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Article: Microscopic decision model for pedestrian route choice at signalized crosswalks

TitleMicroscopic decision model for pedestrian route choice at signalized crosswalks
Authors
Keywordsbidirectional pedestrian movements
discrete choice model
panel data
pedestrian decision model
pedestrian route choice
random-parameter model
Issue Date2016
PublisherJohn Wiley & Sons, Inc. The Journal's web site is located at http://www.advanced-transport.com
Citation
Journal of Advanced Transportation, 2016, v. 50 n. 6, p. 1181-1192 How to Cite?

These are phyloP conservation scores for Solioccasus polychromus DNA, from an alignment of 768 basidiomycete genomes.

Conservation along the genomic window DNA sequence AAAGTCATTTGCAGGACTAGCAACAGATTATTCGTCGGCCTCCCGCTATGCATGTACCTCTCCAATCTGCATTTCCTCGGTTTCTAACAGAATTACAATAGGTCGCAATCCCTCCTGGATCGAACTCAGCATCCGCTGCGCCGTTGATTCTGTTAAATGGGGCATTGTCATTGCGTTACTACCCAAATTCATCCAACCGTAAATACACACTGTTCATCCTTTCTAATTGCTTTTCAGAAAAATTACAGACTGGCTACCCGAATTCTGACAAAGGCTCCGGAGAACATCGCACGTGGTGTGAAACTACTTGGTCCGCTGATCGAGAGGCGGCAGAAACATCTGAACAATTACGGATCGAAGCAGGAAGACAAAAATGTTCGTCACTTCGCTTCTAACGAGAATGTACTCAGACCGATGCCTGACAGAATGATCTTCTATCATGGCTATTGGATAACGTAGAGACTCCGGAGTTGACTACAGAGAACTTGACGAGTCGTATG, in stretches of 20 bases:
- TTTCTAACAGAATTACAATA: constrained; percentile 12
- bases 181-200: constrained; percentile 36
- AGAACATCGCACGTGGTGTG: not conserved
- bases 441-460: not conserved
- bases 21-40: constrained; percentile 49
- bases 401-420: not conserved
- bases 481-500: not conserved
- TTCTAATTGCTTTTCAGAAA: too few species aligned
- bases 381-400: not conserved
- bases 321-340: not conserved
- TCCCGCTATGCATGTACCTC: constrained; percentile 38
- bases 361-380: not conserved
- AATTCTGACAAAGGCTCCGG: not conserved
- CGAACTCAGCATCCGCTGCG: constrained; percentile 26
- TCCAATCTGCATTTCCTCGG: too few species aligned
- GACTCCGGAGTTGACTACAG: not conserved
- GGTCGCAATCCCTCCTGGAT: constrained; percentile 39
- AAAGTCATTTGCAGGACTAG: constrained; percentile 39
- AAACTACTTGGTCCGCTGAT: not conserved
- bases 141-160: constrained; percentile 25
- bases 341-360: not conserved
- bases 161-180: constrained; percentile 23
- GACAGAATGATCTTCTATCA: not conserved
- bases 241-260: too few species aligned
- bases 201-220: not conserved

AbstractIn this paper, two-tier mathematical models were developed to simulate the microscopic pedestrian decision-making process of route choice at signalized crosswalks. In the first tier, a discrete choice model was proposed to predict the choices of walking direction. In the second tier, an exponential model was calibrated to determine the step size in the chosen direction. First, a utility function was defined in the first-tier model to describe the change of utility in response to deviation from a pedestrian's target direction and the conflicting effects of neighboring pedestrians. A mixed logit model was adopted to estimate the effects of the explanatory variables on the pedestrians' decisions. Compared with the standard multinomial logit model, it was shown that the mixed logit model could accommodate the heterogeneity. The repeated observations for each pedestrian were grouped as panel data to ensure that the parameters remained constant for individual pedestrians but varied among the pedestrians. The mixed logit model with panel data was found to effectively address inter-pedestrian heterogeneity and resulted in a better fit than the standard multinomial logit model. Second, an exponential model in the second tier was proposed to further determine the step size of individual pedestrians in the chosen direction; it indicates the change in walking speed in response to the presence of other pedestrians. Finally, validation was conducted on an independent set of observation data in Hong Kong. The pedestrians' routes and destinations were predicted with the two-tier models. Compared with the tracked trajectories, the average error between the predicted destinations and the observed destinations was within an acceptable margin. Copyright © 2016 John Wiley & Sons, Ltd.